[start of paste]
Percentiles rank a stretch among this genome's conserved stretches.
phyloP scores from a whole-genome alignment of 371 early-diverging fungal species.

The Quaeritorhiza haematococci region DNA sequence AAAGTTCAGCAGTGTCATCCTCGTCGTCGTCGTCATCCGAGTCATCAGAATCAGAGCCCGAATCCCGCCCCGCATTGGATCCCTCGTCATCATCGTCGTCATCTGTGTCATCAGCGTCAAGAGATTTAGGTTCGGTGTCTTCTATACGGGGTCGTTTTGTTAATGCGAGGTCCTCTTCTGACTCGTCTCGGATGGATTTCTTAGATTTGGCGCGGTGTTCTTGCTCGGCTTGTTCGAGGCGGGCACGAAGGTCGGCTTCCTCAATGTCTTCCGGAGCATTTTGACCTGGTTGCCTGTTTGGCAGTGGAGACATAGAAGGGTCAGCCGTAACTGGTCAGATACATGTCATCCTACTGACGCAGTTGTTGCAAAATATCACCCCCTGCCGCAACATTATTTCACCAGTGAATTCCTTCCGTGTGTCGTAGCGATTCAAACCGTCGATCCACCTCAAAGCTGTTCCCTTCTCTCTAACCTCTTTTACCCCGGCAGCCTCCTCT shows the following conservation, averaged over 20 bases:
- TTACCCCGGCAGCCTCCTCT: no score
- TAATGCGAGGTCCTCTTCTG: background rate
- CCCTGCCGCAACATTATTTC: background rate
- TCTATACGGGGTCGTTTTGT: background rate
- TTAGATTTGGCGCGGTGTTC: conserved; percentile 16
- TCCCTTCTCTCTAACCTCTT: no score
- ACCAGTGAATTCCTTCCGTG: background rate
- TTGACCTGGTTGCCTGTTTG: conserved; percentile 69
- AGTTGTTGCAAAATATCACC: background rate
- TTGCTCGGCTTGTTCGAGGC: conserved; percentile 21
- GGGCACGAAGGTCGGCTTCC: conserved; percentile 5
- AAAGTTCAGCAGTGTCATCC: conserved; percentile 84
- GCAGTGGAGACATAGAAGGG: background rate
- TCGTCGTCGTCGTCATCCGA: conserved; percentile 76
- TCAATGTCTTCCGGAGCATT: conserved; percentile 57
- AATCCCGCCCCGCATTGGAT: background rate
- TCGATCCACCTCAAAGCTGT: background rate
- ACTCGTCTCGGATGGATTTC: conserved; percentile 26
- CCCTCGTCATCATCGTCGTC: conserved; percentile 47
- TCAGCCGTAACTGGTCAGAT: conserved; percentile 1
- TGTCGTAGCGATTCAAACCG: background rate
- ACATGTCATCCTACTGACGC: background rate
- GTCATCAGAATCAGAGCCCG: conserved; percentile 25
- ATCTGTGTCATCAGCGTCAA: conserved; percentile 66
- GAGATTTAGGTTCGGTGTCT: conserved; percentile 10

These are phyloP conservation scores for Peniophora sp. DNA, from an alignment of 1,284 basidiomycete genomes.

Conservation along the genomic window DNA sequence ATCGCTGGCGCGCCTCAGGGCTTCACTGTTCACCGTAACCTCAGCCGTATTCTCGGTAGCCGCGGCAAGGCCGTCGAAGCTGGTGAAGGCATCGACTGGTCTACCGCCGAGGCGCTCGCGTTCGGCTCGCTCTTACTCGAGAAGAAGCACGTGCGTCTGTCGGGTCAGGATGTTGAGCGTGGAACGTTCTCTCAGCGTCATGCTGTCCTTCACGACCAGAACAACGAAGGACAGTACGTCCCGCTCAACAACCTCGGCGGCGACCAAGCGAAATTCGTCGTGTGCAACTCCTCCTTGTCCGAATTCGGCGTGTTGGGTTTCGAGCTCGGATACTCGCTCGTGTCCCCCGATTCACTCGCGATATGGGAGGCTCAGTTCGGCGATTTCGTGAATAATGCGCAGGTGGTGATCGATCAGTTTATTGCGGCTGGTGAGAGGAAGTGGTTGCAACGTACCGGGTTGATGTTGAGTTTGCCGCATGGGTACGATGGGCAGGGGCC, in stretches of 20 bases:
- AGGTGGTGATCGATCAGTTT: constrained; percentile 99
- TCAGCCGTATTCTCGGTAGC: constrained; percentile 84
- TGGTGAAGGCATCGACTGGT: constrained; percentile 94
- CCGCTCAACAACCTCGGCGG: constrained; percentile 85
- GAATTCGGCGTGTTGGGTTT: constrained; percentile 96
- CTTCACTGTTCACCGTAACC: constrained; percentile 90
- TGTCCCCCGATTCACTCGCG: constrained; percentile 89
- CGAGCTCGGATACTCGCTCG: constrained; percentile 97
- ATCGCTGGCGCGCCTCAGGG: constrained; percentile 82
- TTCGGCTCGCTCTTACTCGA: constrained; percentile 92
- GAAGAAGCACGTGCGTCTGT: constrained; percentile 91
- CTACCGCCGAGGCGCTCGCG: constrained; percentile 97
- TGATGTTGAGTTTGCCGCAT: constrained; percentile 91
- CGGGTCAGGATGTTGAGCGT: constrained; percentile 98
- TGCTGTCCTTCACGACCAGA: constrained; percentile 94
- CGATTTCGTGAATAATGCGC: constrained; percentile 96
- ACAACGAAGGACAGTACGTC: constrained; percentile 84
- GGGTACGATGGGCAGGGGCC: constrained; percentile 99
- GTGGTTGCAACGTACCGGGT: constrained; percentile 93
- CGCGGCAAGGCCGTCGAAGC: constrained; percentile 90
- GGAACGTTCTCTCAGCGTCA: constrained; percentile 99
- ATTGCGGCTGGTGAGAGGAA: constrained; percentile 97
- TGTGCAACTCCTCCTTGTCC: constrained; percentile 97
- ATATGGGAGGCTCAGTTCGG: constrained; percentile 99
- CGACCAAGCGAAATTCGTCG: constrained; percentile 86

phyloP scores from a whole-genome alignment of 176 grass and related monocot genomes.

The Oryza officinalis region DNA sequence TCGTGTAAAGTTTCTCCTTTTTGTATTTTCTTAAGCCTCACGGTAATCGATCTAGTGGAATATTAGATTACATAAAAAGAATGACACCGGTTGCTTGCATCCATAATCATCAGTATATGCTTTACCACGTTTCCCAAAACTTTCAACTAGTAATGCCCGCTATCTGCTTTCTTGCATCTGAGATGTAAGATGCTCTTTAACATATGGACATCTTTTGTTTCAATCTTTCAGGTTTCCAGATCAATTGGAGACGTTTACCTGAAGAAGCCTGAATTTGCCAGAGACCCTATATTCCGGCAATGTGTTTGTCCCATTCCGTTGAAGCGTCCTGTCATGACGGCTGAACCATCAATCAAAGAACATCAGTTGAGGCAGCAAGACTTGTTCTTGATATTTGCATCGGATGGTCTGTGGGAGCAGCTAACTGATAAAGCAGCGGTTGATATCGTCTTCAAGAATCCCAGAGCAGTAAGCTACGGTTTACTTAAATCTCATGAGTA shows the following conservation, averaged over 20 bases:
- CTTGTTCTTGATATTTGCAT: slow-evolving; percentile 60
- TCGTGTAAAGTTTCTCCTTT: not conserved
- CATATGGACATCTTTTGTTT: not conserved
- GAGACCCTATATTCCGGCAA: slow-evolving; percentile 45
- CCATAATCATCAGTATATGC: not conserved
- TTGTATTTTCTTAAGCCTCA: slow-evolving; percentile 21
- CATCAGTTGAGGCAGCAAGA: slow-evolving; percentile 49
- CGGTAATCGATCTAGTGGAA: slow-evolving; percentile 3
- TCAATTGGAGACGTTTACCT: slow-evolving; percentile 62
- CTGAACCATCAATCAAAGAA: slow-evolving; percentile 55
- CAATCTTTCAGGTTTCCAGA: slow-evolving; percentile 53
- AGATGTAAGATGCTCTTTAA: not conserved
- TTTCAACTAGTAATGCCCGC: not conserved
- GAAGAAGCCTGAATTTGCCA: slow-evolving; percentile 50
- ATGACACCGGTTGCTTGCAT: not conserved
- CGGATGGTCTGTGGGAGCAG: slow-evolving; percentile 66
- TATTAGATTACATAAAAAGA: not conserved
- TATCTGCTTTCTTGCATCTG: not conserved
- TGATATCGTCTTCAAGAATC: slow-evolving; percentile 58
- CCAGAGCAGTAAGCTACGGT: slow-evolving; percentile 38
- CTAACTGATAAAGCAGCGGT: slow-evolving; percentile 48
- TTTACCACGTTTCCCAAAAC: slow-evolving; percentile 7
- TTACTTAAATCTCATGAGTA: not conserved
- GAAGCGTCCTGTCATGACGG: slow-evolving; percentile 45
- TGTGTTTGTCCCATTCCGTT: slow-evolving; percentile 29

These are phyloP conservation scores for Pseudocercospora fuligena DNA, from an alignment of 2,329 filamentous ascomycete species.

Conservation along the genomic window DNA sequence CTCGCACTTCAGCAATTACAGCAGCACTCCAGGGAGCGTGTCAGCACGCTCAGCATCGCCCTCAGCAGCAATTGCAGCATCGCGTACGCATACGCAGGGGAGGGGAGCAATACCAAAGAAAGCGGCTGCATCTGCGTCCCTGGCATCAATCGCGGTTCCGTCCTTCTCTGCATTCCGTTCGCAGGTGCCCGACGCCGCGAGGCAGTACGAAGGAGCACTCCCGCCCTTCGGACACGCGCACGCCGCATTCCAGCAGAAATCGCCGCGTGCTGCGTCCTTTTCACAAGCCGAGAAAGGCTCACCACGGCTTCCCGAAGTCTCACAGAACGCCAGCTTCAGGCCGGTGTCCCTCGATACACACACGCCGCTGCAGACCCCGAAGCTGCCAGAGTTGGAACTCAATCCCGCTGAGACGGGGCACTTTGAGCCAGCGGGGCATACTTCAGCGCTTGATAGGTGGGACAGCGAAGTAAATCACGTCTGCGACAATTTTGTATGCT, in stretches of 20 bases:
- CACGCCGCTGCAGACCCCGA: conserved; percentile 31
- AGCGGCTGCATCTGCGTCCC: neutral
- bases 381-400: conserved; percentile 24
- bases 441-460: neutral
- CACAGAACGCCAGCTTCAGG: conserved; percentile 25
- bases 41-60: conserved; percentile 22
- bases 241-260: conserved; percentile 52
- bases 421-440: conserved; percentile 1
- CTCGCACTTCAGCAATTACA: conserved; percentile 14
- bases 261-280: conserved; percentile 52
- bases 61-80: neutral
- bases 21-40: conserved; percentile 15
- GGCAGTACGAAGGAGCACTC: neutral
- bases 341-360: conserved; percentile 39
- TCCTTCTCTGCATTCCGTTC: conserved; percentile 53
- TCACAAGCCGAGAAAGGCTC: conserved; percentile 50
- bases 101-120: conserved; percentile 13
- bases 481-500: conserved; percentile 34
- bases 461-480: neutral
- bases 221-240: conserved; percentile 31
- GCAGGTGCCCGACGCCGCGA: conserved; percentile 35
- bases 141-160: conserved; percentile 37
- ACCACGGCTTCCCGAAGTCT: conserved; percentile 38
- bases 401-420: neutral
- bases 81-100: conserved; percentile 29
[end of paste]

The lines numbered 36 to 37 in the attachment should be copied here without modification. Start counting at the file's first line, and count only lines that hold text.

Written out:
- CTTCACTGTTCACCGTAACC: constrained; percentile 90
- TGTCCCCCGATTCACTCGCG: constrained; percentile 89